Your dressing comes off this morning if all is well, usually on the night shift before morning. If all continues to go well, you will be out of bed today. We will start you slowly, at the bedside at first, then maybe up to a chair and possibly then a short stroll. Have someone with you always when first up! A shower is not out of the question, late in the afternoon possibly. Run the water warm but not hot. You will be given a small estrogen dose today by mouth. For many, this may be your typical hormone dose going forward. Your usual medications should be in their prescription bottles and should already be with the nurses for safekeeping. These may be restarted. Simply ask. If bored, name your dilators — lemme see, Curly, Moe and Larry — Tom, Dick and Harry — Peter, Paul and Mary — the possibilities are endless!
Day Three After Surgery:
Graduation Day! You made it! If everything goes as planned, you will be released today! Expect Dr. Bowers sometime before 11 AM. One of the docs will remove the drain coming from your left butt cheek. No big deal! This is an odd sensation but normally not excruciating. You can take a pain pill ½ hour before they do this, if you just don’t want to tough out yet another surreal experience. Checkout is not rushed and should be with you completely comfortable with that next step of discharge. Have lunch if you wish although checkout is typically in the morning hours. Most patients choose to take a wheelchair escort to the waiting car or taxi although you may walk if confident enough to do so. We will cart your luggage and things with you.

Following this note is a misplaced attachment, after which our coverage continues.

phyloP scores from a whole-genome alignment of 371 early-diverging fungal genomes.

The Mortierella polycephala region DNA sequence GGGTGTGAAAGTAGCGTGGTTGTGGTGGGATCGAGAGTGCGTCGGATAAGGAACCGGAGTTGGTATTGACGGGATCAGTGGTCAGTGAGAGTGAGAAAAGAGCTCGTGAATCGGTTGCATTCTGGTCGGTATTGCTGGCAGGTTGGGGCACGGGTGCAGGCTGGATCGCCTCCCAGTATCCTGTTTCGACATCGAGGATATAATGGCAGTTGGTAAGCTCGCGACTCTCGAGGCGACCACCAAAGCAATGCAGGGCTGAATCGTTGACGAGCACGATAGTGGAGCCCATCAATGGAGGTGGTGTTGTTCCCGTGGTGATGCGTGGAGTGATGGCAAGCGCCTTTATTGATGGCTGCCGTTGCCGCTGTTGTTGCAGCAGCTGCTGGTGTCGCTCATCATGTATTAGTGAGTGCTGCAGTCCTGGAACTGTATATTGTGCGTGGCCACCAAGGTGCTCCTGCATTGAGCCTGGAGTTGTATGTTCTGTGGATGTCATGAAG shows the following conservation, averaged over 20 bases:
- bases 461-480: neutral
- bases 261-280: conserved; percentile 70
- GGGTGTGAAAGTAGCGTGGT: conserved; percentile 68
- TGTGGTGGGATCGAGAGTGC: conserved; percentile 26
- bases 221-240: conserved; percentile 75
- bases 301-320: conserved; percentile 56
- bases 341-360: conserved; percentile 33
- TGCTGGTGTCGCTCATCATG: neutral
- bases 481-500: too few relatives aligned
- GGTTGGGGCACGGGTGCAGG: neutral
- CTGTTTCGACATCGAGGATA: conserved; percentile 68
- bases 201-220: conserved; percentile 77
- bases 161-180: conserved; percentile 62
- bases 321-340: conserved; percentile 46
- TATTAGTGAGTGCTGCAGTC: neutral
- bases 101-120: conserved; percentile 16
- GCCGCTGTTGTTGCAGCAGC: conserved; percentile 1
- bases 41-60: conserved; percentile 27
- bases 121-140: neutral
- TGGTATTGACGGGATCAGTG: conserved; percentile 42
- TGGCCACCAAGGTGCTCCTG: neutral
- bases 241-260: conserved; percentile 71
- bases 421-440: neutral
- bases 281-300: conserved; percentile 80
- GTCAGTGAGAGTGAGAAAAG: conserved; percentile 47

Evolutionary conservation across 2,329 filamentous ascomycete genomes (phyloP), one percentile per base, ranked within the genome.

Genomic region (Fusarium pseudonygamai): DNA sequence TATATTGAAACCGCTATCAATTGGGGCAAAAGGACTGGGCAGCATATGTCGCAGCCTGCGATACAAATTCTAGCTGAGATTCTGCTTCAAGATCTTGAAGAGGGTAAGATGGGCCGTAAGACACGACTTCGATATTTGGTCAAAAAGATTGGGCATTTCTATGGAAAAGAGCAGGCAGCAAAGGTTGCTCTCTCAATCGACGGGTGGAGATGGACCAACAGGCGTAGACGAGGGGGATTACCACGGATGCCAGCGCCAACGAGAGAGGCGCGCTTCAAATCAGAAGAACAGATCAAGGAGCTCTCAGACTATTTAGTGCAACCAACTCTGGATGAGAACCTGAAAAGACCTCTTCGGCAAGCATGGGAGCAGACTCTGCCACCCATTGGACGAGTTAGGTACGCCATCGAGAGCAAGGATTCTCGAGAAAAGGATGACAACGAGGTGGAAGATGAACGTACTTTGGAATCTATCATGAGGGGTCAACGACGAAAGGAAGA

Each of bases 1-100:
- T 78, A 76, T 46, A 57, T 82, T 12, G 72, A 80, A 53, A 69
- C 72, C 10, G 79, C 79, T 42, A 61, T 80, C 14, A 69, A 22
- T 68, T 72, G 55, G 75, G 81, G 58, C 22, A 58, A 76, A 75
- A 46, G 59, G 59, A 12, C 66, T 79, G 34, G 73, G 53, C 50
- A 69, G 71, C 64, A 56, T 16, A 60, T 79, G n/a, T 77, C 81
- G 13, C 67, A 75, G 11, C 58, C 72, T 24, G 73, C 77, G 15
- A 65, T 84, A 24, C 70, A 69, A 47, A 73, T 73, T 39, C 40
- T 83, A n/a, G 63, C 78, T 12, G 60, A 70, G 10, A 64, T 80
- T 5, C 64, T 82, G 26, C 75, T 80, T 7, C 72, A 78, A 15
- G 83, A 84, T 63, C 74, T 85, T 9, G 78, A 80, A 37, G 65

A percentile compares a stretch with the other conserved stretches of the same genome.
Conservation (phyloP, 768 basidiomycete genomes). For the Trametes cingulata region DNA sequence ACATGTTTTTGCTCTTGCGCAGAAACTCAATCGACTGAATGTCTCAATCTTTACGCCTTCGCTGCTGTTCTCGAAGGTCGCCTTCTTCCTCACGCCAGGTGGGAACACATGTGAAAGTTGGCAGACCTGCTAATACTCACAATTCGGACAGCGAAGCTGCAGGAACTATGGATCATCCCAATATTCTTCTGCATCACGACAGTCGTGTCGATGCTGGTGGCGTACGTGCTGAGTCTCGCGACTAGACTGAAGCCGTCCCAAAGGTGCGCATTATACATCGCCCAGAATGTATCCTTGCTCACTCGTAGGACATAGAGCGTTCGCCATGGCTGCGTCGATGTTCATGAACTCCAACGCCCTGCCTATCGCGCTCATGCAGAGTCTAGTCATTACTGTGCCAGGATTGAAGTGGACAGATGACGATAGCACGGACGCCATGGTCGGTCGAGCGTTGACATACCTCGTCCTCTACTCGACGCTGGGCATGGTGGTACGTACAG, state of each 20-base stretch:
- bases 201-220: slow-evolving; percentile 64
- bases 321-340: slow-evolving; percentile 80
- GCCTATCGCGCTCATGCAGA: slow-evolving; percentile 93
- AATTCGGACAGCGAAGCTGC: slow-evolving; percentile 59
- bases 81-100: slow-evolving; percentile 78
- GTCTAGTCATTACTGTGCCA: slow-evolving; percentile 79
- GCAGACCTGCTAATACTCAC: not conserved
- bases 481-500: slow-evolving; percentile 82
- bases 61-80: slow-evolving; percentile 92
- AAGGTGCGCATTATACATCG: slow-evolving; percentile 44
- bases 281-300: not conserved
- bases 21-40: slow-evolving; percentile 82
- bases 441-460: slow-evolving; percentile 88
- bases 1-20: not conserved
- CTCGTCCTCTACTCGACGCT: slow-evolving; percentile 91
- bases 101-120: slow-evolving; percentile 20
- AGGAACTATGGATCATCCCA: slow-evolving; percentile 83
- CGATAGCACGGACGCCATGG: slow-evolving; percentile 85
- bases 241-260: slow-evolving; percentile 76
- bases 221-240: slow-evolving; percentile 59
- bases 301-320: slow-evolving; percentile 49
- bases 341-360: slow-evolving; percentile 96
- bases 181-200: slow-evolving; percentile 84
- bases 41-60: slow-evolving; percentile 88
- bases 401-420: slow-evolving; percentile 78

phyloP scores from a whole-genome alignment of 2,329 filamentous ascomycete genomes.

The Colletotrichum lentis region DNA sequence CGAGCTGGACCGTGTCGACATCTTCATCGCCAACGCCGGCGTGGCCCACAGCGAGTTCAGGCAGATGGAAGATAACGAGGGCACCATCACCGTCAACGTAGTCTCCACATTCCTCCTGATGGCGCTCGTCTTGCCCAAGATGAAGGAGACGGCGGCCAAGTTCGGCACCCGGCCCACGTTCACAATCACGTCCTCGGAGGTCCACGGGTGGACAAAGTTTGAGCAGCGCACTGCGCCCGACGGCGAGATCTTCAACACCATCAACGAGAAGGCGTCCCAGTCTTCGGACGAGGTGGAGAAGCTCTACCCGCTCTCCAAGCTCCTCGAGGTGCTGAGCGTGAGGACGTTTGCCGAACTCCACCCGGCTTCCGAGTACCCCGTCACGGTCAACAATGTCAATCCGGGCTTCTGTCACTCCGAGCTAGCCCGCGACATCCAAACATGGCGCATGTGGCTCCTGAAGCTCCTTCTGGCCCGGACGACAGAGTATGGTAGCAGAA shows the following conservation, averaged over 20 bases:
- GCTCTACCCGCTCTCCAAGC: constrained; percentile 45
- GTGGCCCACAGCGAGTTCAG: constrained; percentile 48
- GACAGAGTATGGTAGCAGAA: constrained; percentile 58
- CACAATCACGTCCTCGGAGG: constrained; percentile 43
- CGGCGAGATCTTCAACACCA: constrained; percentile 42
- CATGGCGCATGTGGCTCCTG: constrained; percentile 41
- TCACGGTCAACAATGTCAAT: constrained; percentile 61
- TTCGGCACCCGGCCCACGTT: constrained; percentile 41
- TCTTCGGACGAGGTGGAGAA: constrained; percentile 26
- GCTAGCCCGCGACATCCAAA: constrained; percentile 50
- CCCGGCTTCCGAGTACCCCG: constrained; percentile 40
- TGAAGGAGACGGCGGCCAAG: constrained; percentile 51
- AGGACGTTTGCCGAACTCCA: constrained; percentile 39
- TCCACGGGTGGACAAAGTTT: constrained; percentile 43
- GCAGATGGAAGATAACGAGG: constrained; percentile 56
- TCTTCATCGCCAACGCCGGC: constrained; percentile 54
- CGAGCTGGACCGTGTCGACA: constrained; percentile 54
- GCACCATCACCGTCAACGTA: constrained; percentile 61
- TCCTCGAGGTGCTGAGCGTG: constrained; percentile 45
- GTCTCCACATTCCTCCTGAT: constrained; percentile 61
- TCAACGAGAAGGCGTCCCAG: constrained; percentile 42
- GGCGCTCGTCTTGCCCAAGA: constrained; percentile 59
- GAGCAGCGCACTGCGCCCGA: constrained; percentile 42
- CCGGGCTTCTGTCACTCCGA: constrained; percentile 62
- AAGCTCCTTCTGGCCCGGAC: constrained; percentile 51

Days Four and Five After Surgery:
These days are for resting and relaxing, usually at a local guest hotel or at home if you are lucky enough to live within driving distance. You should be ever more active each day. Don’t push yourself and certainly punctuate the day with naps but definitely do walk more. You may consider an outing like a meal or a movie but no power shopping please. A nice drive would also be ok if sitting on your stitches doesn’t sound too bad to you. Personally, I like the idea of sitting by a pool, dangling my feet in the water and diving into a good book.
Day Six After Surgery — Follow-Up Visit: